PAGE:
Date of Award


Document Type


Degree Name

Doctor of Education (EdD)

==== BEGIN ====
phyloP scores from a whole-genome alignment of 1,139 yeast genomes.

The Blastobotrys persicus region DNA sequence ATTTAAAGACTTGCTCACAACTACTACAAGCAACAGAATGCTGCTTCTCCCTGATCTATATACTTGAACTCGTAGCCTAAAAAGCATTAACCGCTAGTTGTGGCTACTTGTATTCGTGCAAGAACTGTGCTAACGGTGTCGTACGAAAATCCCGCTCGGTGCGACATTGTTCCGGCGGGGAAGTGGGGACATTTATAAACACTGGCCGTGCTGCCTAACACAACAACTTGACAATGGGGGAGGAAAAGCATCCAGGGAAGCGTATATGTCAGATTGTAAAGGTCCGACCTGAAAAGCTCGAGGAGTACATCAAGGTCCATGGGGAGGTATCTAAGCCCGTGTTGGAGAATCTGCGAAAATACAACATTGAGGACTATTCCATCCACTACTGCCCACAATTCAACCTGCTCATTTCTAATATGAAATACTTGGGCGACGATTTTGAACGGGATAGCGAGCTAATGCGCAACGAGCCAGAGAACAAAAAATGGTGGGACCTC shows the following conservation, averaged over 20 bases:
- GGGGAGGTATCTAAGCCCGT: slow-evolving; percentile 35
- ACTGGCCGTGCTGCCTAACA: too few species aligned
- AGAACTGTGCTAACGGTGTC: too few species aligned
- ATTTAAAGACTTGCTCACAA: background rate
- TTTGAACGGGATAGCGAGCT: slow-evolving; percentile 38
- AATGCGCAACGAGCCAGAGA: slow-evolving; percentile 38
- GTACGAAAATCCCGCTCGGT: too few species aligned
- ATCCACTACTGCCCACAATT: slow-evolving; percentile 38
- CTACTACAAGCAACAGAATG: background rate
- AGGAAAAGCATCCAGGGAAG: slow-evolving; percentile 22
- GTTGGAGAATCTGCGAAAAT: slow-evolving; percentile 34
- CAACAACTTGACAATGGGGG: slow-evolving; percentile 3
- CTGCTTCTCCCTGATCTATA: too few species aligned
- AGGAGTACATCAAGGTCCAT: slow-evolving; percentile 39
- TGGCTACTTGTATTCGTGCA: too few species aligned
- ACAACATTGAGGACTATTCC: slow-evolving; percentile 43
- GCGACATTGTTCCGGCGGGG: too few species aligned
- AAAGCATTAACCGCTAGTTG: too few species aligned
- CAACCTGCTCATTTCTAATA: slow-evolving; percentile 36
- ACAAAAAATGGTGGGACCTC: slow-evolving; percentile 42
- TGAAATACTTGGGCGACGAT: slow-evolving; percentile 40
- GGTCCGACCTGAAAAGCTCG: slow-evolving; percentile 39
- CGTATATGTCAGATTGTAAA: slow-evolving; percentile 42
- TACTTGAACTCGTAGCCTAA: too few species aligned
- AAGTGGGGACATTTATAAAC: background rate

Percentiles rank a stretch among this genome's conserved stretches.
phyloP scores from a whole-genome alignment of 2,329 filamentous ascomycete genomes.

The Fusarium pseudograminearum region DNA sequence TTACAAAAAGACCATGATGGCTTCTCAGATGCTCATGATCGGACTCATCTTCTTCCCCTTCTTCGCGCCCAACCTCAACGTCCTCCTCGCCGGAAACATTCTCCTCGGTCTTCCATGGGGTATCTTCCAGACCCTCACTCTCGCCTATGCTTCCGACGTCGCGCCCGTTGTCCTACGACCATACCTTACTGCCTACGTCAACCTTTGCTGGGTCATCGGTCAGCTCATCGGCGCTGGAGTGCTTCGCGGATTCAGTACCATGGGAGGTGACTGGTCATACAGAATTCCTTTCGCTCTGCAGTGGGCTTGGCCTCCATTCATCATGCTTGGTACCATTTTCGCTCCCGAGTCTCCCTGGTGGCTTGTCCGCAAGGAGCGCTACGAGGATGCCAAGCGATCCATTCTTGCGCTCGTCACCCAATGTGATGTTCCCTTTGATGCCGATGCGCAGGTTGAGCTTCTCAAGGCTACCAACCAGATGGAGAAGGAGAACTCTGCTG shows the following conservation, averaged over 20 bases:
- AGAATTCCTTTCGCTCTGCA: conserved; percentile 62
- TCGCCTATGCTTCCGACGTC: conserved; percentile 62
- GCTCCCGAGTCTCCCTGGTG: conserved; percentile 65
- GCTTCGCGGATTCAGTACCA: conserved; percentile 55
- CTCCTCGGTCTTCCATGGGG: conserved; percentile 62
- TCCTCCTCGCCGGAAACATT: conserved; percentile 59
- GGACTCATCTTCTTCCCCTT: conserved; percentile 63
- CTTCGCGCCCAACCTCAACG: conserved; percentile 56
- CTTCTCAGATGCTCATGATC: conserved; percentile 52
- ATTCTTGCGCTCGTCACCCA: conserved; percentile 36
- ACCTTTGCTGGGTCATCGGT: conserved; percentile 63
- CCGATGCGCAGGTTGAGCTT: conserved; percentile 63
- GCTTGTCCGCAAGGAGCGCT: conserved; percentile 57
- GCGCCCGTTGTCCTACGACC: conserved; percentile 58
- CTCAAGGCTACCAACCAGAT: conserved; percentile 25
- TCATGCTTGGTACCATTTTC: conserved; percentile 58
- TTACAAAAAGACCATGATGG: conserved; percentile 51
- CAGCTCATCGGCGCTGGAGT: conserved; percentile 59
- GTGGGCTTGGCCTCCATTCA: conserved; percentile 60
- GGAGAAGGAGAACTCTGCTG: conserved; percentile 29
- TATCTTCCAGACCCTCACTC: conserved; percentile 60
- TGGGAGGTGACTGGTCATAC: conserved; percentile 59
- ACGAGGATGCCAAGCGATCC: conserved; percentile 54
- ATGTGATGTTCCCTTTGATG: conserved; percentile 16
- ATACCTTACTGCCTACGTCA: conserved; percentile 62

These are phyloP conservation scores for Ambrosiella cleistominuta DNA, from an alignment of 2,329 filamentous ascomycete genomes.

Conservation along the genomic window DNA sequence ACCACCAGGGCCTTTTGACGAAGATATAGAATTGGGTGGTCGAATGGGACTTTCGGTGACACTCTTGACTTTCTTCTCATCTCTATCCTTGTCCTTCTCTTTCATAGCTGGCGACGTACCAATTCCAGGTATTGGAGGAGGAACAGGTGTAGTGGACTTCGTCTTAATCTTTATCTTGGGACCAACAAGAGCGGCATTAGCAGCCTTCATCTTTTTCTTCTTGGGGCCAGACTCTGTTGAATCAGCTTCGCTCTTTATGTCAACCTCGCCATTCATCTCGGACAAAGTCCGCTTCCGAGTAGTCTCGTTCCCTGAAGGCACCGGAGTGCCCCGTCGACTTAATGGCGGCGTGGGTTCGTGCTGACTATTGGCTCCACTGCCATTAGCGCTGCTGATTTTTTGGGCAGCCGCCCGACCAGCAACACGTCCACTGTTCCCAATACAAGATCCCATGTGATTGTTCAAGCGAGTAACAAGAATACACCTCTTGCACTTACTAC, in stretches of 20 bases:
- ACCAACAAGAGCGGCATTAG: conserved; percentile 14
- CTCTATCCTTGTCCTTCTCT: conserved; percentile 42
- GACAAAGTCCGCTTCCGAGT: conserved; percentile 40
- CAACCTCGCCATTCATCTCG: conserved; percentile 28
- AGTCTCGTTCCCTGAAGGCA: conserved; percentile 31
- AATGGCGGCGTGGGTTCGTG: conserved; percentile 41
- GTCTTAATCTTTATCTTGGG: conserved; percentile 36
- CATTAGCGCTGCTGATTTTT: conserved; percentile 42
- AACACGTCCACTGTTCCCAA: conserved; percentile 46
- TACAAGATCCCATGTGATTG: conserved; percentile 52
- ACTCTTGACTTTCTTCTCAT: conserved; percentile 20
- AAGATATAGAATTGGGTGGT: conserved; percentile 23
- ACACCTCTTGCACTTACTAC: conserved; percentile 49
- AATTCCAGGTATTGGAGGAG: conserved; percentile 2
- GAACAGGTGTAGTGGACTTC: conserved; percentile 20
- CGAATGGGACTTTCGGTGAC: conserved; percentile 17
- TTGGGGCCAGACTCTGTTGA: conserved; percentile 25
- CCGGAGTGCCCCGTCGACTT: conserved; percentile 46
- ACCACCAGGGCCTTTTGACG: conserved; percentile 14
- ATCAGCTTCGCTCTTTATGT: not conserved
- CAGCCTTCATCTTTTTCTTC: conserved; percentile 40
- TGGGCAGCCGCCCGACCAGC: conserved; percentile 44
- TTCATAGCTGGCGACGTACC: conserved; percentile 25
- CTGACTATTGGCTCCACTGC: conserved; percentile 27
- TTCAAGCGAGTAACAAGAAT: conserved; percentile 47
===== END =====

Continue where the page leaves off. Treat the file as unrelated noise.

The objectives of this study were: (1) To develop a personal profile of the membership of the Louisiana Sheep Producers Association (LSPA). (2) To determine the relationship between flock management practices followed by members of LSPA and their purpose for producing, size of operation, age and education. (3) To determine the educational needs in sheep production. The data were obtained by a mail questionnaire sent to 275 of the 304 members of LSPA. A total of 189 members engaged in sheep production returned the surveys. Chi-square, analysis of variance and correlation analysis was used to determine statistically significant relationships (.05 level of significance). Results showed the average LSPA member was 44 years old, had some college (55 percent), maintained 20 ewes, 1 ram, and 23 lambs, had 12 years of experience, devoted 17 acres to sheep, owned/operated a combination registered/commercial flock, felt club/feeder lamb production was his primary purpose, had a technical/manual occupation, felt fellow sheep producers were his best source of information, felt he needed information on flock health, and considered parasites, footrot and reproduction his major problems. Findings of this study parallel previous studies on adoption of agricultural practices. Specialized operations generally have high levels of adoption. Seedstock (purebred ram/ewe) producers adopted more practices followed by club/feeder and market lamb producers. Size of operation was directly related to level of adoption. The larger operations (over 30 ewes) adopted more management practices. Most agricultural practice-adoption studies have shown an inverse relationship between age and level of adoption (younger adopt more practices). This study differs in that older producers (51 and above) had the highest level of adoption. Adoption levels were very similar for the different levels of education in this study. Of the management practices surveyed, eight were adopted by over 80 percent, 27 by over 50 percent, while eleven were adopted by less than 50 percent of the LSPA members. Fellow sheep producers and magazines were primary sources of information. Flock health, nutrition and reproduction were areas of expressed concern. Results indicated four areas of low management levels: pasture and forages; genetics and reproduction; health; and marketing (wool).